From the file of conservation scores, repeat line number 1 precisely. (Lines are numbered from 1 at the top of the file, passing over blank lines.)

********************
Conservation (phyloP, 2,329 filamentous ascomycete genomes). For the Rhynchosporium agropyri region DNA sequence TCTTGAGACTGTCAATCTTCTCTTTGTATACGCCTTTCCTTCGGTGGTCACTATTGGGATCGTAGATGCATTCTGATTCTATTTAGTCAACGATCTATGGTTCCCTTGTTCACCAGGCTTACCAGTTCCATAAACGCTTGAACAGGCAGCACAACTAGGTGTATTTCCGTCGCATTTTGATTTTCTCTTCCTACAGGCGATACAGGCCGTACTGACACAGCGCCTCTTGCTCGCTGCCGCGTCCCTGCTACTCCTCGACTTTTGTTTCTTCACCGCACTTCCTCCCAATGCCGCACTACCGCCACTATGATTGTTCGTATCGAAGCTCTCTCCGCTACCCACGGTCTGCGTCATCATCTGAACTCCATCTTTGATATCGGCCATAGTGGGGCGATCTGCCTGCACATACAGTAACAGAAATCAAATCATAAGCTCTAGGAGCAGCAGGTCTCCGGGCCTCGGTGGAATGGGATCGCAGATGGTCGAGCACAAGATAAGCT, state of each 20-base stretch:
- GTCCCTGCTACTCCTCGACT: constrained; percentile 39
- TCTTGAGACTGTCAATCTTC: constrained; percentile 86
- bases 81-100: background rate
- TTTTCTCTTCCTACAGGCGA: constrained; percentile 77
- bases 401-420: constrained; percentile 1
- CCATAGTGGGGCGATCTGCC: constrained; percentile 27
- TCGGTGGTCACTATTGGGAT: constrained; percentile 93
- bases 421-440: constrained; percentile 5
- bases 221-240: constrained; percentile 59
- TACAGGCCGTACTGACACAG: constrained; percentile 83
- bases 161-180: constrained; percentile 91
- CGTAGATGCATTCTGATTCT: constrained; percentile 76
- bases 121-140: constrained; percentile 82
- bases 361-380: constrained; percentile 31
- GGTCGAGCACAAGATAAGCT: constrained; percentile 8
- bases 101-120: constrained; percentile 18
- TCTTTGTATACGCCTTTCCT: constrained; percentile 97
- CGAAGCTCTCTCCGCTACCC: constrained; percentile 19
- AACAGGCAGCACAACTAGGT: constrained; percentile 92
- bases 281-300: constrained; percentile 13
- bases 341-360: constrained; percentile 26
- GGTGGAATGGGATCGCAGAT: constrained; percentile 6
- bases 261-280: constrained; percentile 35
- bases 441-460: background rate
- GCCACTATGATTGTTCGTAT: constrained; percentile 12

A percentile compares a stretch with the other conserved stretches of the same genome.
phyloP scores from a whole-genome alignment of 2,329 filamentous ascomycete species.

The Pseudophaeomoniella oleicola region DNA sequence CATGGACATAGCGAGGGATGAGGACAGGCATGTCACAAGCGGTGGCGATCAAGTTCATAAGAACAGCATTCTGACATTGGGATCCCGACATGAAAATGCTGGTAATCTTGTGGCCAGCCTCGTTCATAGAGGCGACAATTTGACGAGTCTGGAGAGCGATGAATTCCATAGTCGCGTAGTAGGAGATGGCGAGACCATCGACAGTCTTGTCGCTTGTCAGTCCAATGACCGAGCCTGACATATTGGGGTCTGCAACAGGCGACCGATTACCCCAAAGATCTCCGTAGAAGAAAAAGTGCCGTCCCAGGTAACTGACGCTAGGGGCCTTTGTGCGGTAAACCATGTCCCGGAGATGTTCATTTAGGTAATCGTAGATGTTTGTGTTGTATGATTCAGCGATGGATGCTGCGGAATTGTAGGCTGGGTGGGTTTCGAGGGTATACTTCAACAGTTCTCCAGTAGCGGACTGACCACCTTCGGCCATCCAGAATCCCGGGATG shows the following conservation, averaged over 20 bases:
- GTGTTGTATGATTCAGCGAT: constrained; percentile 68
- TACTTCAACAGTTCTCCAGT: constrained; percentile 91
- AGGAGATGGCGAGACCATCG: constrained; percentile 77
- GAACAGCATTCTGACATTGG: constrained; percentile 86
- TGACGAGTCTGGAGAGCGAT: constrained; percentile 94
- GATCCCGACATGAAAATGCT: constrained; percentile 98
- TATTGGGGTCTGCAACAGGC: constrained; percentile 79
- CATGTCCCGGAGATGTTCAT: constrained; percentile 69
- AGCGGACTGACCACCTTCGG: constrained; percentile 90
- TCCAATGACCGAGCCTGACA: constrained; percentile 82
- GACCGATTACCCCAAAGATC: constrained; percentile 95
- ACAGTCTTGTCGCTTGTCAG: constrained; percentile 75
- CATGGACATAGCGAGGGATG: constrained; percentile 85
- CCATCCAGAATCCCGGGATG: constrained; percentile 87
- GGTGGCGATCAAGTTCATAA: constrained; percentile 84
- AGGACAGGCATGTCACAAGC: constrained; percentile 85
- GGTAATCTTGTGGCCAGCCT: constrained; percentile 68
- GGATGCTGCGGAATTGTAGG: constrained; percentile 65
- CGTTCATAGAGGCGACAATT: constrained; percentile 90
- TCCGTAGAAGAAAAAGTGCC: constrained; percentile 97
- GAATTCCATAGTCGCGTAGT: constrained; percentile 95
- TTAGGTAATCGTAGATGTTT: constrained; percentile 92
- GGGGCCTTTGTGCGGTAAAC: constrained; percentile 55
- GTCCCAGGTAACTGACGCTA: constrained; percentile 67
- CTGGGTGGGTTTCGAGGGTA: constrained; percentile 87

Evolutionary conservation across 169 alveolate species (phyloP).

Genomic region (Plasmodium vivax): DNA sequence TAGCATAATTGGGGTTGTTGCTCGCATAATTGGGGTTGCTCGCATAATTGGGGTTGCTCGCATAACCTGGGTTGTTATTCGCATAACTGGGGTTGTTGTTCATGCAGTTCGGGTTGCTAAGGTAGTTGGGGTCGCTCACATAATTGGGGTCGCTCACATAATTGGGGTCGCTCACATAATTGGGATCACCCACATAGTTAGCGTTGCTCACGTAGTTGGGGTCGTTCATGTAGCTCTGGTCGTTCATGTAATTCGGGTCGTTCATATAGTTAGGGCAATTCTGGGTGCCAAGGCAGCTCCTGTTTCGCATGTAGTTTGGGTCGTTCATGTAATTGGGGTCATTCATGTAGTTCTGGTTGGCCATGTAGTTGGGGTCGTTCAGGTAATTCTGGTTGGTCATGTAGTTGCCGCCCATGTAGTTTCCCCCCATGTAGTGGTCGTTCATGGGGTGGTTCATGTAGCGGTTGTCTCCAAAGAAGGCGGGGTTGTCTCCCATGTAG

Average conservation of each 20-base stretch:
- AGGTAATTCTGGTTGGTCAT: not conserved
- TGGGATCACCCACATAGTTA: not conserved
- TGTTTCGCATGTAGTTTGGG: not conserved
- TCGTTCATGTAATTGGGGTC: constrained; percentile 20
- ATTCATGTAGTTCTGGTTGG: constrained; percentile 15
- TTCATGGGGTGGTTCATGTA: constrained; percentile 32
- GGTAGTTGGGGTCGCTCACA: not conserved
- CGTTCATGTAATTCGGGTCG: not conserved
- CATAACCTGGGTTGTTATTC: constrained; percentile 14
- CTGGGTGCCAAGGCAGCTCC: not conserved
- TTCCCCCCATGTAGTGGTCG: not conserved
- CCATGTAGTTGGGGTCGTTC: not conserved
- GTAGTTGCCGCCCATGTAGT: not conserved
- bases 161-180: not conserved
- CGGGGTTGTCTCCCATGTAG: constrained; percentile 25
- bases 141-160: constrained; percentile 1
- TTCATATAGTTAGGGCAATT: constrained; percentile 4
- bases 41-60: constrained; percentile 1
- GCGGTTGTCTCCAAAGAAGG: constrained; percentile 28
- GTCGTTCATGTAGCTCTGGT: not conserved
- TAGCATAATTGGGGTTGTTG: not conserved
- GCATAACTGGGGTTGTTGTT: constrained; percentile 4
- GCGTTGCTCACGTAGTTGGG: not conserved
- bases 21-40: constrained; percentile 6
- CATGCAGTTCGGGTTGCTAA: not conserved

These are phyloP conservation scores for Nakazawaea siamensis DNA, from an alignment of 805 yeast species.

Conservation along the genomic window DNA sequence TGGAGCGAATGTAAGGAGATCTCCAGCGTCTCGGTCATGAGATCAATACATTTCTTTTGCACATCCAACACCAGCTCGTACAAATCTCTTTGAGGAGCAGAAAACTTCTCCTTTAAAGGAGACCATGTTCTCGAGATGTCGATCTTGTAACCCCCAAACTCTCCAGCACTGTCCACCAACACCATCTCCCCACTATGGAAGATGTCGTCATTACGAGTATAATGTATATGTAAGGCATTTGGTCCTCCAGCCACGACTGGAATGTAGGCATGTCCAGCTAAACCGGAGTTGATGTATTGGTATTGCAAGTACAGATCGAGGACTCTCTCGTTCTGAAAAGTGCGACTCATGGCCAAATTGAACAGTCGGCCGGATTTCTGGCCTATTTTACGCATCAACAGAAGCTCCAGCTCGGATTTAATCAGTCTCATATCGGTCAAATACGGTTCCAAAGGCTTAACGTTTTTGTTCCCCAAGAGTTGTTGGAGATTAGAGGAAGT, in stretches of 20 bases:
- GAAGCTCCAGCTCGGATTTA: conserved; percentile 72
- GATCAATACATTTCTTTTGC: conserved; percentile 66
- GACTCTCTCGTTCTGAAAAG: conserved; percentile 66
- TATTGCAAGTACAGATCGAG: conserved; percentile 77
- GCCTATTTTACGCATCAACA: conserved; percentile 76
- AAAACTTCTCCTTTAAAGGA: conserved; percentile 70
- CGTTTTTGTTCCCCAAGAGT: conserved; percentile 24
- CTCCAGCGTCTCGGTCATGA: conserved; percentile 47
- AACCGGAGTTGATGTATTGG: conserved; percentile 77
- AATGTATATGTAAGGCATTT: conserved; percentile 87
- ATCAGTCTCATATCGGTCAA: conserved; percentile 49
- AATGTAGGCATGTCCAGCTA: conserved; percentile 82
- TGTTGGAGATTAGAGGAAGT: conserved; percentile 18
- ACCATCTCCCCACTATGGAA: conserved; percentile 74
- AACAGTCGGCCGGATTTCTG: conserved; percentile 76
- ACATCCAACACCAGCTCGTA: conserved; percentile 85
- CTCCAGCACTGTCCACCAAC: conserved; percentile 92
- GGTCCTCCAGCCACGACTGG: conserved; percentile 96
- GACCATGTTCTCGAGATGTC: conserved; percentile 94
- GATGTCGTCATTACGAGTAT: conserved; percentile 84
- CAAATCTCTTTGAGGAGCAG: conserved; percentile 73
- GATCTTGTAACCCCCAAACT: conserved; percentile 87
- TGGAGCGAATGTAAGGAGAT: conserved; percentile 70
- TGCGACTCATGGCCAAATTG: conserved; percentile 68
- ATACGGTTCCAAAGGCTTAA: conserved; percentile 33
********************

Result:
Conservation (phyloP, 2,329 filamentous ascomycete genomes). For the Rhynchosporium agropyri region DNA sequence TCTTGAGACTGTCAATCTTCTCTTTGTATACGCCTTTCCTTCGGTGGTCACTATTGGGATCGTAGATGCATTCTGATTCTATTTAGTCAACGATCTATGGTTCCCTTGTTCACCAGGCTTACCAGTTCCATAAACGCTTGAACAGGCAGCACAACTAGGTGTATTTCCGTCGCATTTTGATTTTCTCTTCCTACAGGCGATACAGGCCGTACTGACACAGCGCCTCTTGCTCGCTGCCGCGTCCCTGCTACTCCTCGACTTTTGTTTCTTCACCGCACTTCCTCCCAATGCCGCACTACCGCCACTATGATTGTTCGTATCGAAGCTCTCTCCGCTACCCACGGTCTGCGTCATCATCTGAACTCCATCTTTGATATCGGCCATAGTGGGGCGATCTGCCTGCACATACAGTAACAGAAATCAAATCATAAGCTCTAGGAGCAGCAGGTCTCCGGGCCTCGGTGGAATGGGATCGCAGATGGTCGAGCACAAGATAAGCT, state of each 20-base stretch: